Is it based on empirical research? Most papers that we publish draw on rich empirical material gathered from archives, ethnography, interviews or other sources and methods. If you have not undertaken such research, providing an original contribution to debates, then we are unlikely to publish your article.  We do occasionally publish theoretical pieces, but these need to be truly ground-breaking work, not simply literature reviews.

Is your paper the right length? We cannot ask our referees to read papers that exceed our recommended length (see section 8), but we also don’t usually like to waste their time on very short papers. 

Have you paid attention to our style guide and referencing? It doesn’t have to be perfect, but it helps us assess the paper if it conforms to our usual practices (see sections 5-18).

Have you checked that your quotations, facts and references are correct? If we find that your references are not accurate or that material is misquoted, we will not be able to publish your article.

Finally, we encourage you to read other papers that we have published, so that you get a ‘feel’ for the types of papers that we publish. Universities across our region have access to our journal through the R4L and other schemes. If you’re having trouble accessing it, please speak to the digital librarian at your institution. Our publishers, Taylor & Francis, also make access to our journal available to authors in emerging regions through the Star scheme, which allows you to register for free access to up to 50 articles per year: https://authorservices.taylorandfrancis.com/supporting-authors-in-emerging-regions/

If you decide that your paper is not quite right for JSAS, then we wish you all the best with one of the many other excellent journals edited by our colleagues. We hope that you will consider publishing with us in the future.

If you do decide to send us your paper, then we will be delighted to receive it.  Please note that our board normally meets in January, April, June and October to consider reports from readers received in the previous three months. Papers received less than a month before a board meeting are unlikely to be fully considered at the following meeting; you may not therefore hear from us again for up to four months. Given the problems that can be experienced with some email providers (and over-zealous spam screeners), please do contact your editor or the coordinating editor if you do not receive a reply by the month following our quarterly meetings.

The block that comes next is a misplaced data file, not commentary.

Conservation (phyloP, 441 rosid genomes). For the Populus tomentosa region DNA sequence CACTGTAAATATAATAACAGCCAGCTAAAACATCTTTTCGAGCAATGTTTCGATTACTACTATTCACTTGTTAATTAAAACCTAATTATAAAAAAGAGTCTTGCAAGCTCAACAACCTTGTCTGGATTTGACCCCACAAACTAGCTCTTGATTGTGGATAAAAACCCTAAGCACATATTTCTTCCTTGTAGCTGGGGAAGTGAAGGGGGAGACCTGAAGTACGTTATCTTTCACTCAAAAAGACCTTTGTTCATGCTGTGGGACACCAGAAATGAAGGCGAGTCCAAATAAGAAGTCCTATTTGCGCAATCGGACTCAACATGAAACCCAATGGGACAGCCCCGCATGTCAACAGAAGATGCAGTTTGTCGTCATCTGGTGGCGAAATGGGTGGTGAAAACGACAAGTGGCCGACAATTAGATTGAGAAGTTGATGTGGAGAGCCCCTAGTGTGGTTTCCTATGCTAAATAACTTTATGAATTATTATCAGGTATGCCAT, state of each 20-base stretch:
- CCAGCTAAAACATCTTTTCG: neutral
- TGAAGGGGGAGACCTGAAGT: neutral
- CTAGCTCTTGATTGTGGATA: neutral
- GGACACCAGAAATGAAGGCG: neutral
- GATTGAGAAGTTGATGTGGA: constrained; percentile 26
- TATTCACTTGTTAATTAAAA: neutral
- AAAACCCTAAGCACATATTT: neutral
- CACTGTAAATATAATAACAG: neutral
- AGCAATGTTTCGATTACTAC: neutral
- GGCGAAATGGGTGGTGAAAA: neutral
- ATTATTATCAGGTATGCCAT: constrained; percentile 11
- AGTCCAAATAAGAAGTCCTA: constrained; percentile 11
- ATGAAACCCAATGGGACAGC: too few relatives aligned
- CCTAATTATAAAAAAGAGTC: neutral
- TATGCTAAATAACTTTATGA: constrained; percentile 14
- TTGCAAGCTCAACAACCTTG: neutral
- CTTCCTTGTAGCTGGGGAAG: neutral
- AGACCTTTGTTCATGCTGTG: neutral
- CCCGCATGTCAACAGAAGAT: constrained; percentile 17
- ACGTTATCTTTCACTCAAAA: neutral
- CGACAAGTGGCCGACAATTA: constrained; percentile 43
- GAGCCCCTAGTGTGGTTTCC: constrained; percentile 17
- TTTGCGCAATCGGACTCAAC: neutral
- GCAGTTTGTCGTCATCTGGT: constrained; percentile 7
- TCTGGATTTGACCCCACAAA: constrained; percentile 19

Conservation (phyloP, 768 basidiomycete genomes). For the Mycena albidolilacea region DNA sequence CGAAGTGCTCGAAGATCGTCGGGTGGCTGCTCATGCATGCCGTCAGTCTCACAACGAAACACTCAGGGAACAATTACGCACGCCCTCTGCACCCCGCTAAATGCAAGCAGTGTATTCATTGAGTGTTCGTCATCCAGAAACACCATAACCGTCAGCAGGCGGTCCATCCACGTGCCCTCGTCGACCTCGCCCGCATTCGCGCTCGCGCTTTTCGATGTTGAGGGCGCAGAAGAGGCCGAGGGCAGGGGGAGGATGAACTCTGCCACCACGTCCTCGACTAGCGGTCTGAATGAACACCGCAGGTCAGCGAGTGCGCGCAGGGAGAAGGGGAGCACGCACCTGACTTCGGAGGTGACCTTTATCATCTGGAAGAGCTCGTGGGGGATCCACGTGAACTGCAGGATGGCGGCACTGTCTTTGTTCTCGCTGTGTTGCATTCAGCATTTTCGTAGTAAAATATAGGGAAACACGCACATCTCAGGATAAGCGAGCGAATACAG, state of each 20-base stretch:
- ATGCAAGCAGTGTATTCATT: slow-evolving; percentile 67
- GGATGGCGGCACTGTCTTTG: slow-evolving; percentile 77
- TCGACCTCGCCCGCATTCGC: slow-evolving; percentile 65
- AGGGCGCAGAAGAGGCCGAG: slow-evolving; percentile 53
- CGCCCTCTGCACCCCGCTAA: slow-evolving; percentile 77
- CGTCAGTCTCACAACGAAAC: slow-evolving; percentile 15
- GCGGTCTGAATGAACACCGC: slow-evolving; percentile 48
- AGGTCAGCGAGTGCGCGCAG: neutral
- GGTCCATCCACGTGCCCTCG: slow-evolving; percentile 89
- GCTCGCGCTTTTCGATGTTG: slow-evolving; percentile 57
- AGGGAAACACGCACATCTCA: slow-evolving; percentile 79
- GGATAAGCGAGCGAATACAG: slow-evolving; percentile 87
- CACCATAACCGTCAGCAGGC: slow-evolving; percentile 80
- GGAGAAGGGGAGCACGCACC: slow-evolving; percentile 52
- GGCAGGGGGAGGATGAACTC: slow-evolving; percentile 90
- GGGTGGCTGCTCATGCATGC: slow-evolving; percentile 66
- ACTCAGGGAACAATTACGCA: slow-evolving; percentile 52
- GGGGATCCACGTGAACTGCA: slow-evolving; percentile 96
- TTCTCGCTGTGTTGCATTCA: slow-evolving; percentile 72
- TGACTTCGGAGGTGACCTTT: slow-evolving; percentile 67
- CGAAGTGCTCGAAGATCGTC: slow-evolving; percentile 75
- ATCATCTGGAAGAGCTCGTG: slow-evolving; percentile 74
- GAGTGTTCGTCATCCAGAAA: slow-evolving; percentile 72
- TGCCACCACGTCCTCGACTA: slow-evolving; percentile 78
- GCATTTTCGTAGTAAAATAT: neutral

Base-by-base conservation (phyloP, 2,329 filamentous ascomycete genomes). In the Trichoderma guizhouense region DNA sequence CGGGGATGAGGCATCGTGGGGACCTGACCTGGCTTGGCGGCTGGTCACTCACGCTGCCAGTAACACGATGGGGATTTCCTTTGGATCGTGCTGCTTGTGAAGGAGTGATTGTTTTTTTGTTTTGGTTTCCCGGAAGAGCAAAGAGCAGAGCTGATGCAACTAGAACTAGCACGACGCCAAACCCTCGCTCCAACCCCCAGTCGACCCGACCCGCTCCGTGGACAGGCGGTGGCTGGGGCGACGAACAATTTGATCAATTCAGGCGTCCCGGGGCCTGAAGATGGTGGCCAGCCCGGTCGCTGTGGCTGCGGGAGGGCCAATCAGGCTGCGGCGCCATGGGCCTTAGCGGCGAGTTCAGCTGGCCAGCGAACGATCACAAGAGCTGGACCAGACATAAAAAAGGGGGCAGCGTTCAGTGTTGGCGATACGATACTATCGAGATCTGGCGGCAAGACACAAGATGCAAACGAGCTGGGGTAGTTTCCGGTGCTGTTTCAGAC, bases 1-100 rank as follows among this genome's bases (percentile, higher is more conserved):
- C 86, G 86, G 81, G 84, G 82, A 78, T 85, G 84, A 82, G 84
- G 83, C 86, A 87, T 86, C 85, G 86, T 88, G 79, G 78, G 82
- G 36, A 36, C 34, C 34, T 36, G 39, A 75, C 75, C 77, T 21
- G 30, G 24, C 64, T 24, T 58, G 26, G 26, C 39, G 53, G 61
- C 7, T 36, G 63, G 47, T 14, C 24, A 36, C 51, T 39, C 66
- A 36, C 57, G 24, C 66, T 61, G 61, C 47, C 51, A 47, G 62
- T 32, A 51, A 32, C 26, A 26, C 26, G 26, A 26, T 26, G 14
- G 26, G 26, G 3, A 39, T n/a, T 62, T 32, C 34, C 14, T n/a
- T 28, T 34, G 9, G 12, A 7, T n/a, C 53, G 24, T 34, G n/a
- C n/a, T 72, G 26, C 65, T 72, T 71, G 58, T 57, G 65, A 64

Sincerely,
The JSAS Editors

Journal of Southern African Studies

Journal of Southern African Studies (JSAS) is an international publication for work of high academic quality on issues of interest and concern in the region of Southern Africa. It aims to generate fresh scholarly research in the fields of history, economics, sociology, demography, social anthropology, geography, development studies, administration, law, political science, political economy, international relations, literature, cultural studies, and the natural sciences in so far as they relate to the human condition. It periodically organises and supports conferences to this end, sometimes in the region. It seeks to encourage inter-disciplinary analysis, strong comparative perspectives and original research that reflects new theoretical or methodological approaches. An active international advisory board with strong Southern African representation demonstrates our close ties with scholars there and our commitment to promoting research in the region.